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05/13/12 4:58 AM
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05/13/12 6:10 AM
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05/13/12 5:07 PM
X529 wrote:Look, if eduardo wants to renounce his US citizenship and blow Dodge that's his personal decision. Did I not call him an ingrate ? What are you proposing we do about these people ? Pass a law that confiscates 50% of their total net worth for surrendering their US passport ? Would that even be legal ? I'm not a big fan of immigration anyway. I think there was a time when people came here to become an American but it's become a magnet for a large number of people who have no loyalty and the oath of citizenship is just a bunch of words they speak verbatim and then, it's game on. I have one in my own Family unfortunately. If I had my way, she would be on the next Aeroflot fight back to Siberia and on the do not fly list.
05/13/12 7:29 PM
llilly wrote:Philanthropy doesn't mean the money finds its way to the people that need it most.
What I find amusing is the number of people that aren't super rich that continue to advocate for them. They aren't doing the same for you.
05/15/12 8:02 PM
Saverin, who stands to make billions from his 4 percent share in
Facebook, hastily moved here at the age of 13 when his name turned up on
a list of potential kidnap victims targeted by criminal gangs in
Brazil. His father was a wealthy businessman, with a high profile in
their home country, and so his family relocated to Miami to protect the
youngster. Eduardo thrived in his new country, eventually attending
Harvard University, where he had a stroke of life-changing luck when he
was assigned future Facebook CEO Mark Zuckerberg as a roommate. Their
subsequent struggle over the company has been immortalized in the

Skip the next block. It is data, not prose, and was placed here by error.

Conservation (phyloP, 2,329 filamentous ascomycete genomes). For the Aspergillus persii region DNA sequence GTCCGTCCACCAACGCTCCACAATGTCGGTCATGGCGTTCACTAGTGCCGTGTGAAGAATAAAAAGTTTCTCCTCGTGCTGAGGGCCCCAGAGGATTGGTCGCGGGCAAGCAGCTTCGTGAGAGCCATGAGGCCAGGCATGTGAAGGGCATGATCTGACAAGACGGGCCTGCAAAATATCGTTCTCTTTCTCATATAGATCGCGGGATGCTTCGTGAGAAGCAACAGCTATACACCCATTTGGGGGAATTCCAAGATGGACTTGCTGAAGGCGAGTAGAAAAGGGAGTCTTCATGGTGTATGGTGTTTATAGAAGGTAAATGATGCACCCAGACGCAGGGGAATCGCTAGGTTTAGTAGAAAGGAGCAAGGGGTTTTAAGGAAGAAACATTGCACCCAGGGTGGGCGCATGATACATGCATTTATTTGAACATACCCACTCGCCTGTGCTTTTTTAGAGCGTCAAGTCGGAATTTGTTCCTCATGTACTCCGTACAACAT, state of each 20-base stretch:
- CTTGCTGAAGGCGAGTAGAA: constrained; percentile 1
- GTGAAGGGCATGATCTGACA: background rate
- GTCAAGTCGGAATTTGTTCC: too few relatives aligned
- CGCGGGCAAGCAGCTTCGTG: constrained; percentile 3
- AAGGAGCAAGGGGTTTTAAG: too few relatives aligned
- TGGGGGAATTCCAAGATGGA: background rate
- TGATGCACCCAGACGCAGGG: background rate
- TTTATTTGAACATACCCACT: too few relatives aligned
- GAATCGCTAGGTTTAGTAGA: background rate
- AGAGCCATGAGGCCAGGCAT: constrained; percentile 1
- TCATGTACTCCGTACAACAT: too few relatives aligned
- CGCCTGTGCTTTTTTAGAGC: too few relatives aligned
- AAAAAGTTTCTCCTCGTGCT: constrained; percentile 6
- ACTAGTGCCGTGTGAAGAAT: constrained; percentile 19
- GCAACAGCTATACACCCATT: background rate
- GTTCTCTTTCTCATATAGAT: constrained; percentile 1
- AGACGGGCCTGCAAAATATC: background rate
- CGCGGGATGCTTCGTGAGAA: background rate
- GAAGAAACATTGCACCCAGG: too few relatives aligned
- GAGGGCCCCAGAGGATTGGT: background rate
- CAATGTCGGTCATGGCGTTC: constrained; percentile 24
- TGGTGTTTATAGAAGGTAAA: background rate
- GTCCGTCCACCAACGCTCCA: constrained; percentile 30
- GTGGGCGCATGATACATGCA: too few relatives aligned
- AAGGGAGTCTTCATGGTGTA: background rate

blockbuster Academy Award–winning film, The Social Network,
which portrayed Eduardo as an outsider within the close-knit circle of
friends, who eventually only won his stake in the company through a
lawsuit based on an early investment in the company.
Writer Farhad Manjoo does an excellent job at pandodaily
identifying all the ways that young Eduardo’s years in the United
States played a role in the financial bonanza he’s about to experience.
Starting with the obvious protection from kidnapping that wealthy
people generally enjoy here in the United States all the way through the
reasonably functional US court system that awarded him the shares that
are about to make him a billionarie,
this country played a critical role in this young man’s life. In
return, Saverin has decided to relocate to Singapore, where he’ll pay no
capital gains taxes on any Facebook shares he sells in the future. In
fact, he’ll only pay an “exit tax,” which will be determined by his own
team’s estimated value of his net worth at the time he renounced his
citizenship. This little move could cost the US Treasury as much as $600
million dollars. That’s a novel way to thank your adopted country.
05/16/12 12:05 PM
05/16/12 9:21 PM
05/17/12 5:39 AM
Sen. Chuck Schumer, D-N.Y., has a status update for Facebook co-founder Eduardo Saverin: Stop attempting to dodge your taxes by renouncing your U.S. citizenship or never come to back to the U.S. again.
In September 2011, Saverin relinquished his U.S. citizenship before the company announced its planned initial public offering
of stock, which will debut this week. The move was likely a financial
one, as he owns an estimated 4 percent of Facebook and stands to make $4
billion when the company goes public. Saverin would reap the benefit of
tax savings by becoming a permanent resident of Singapore, which levies no capital gains taxes.
At a news conference this morning, Sens. Schumer and Bob Casey, D-Pa.,
will unveil the "Ex-PATRIOT" - "Expatriation Prevention by Abolishing
Tax-Related Incentives for Offshore Tenancy" - Act to respond directly
to Saverin's move, which they dub a "scheme" that would "help him duck
up to $67 million in taxes."
The senators will call Saverin's move an "outrage" and will outline
their plan to re-impose taxes on expatriates like Saverin even after
they flee the United States and take up residence in a foreign country.
Their proposal would also impose a mandatory 30 percent tax on the
capital gains of anybody who renounces their U.S. citizenship.
The plan would bar individuals like Saverin from ever reentering the United States again.
"Eduardo recently found it more practical to become a resident of
Singapore since he plans to live there for an indefinite period of
time," Tom Goodman, Saverin's spokesman, told Bloomberg News in an
Last year 1,700 people renounced their U.S. citizenship.
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